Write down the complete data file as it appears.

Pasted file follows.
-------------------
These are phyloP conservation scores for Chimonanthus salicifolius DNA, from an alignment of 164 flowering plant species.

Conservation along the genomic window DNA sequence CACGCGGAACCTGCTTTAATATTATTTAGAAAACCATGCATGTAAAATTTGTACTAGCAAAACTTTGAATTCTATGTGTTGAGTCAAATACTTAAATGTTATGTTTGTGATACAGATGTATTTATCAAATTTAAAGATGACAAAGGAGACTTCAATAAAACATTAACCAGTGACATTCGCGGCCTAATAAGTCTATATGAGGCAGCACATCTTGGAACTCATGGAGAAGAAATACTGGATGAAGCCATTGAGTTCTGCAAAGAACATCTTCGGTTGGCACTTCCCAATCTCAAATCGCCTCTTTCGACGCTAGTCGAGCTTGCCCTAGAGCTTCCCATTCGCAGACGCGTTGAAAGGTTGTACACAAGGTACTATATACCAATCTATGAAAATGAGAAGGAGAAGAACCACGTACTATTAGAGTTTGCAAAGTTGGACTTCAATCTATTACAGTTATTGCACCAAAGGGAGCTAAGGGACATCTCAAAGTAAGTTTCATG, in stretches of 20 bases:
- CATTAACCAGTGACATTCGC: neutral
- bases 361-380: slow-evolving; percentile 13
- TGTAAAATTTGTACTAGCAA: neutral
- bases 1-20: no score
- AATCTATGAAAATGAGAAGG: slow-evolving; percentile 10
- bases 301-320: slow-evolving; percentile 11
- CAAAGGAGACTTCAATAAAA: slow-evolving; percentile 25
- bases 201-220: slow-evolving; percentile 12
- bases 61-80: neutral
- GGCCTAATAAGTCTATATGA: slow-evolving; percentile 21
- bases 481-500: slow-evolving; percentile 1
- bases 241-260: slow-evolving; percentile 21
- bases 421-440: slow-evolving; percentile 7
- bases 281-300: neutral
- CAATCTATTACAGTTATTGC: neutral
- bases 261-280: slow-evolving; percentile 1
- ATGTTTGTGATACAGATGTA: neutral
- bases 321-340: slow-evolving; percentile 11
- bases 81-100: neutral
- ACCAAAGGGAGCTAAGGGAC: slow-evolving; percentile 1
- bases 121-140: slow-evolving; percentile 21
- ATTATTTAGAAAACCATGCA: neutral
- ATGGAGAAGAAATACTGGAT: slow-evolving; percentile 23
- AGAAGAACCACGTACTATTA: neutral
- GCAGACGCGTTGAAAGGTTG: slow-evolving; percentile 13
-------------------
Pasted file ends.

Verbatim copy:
These are phyloP conservation scores for Chimonanthus salicifolius DNA, from an alignment of 164 flowering plant species.

Conservation along the genomic window DNA sequence CACGCGGAACCTGCTTTAATATTATTTAGAAAACCATGCATGTAAAATTTGTACTAGCAAAACTTTGAATTCTATGTGTTGAGTCAAATACTTAAATGTTATGTTTGTGATACAGATGTATTTATCAAATTTAAAGATGACAAAGGAGACTTCAATAAAACATTAACCAGTGACATTCGCGGCCTAATAAGTCTATATGAGGCAGCACATCTTGGAACTCATGGAGAAGAAATACTGGATGAAGCCATTGAGTTCTGCAAAGAACATCTTCGGTTGGCACTTCCCAATCTCAAATCGCCTCTTTCGACGCTAGTCGAGCTTGCCCTAGAGCTTCCCATTCGCAGACGCGTTGAAAGGTTGTACACAAGGTACTATATACCAATCTATGAAAATGAGAAGGAGAAGAACCACGTACTATTAGAGTTTGCAAAGTTGGACTTCAATCTATTACAGTTATTGCACCAAAGGGAGCTAAGGGACATCTCAAAGTAAGTTTCATG, in stretches of 20 bases:
- CATTAACCAGTGACATTCGC: neutral
- bases 361-380: slow-evolving; percentile 13
- TGTAAAATTTGTACTAGCAA: neutral
- bases 1-20: no score
- AATCTATGAAAATGAGAAGG: slow-evolving; percentile 10
- bases 301-320: slow-evolving; percentile 11
- CAAAGGAGACTTCAATAAAA: slow-evolving; percentile 25
- bases 201-220: slow-evolving; percentile 12
- bases 61-80: neutral
- GGCCTAATAAGTCTATATGA: slow-evolving; percentile 21
- bases 481-500: slow-evolving; percentile 1
- bases 241-260: slow-evolving; percentile 21
- bases 421-440: slow-evolving; percentile 7
- bases 281-300: neutral
- CAATCTATTACAGTTATTGC: neutral
- bases 261-280: slow-evolving; percentile 1
- ATGTTTGTGATACAGATGTA: neutral
- bases 321-340: slow-evolving; percentile 11
- bases 81-100: neutral
- ACCAAAGGGAGCTAAGGGAC: slow-evolving; percentile 1
- bases 121-140: slow-evolving; percentile 21
- ATTATTTAGAAAACCATGCA: neutral
- ATGGAGAAGAAATACTGGAT: slow-evolving; percentile 23
- AGAAGAACCACGTACTATTA: neutral
- GCAGACGCGTTGAAAGGTTG: slow-evolving; percentile 13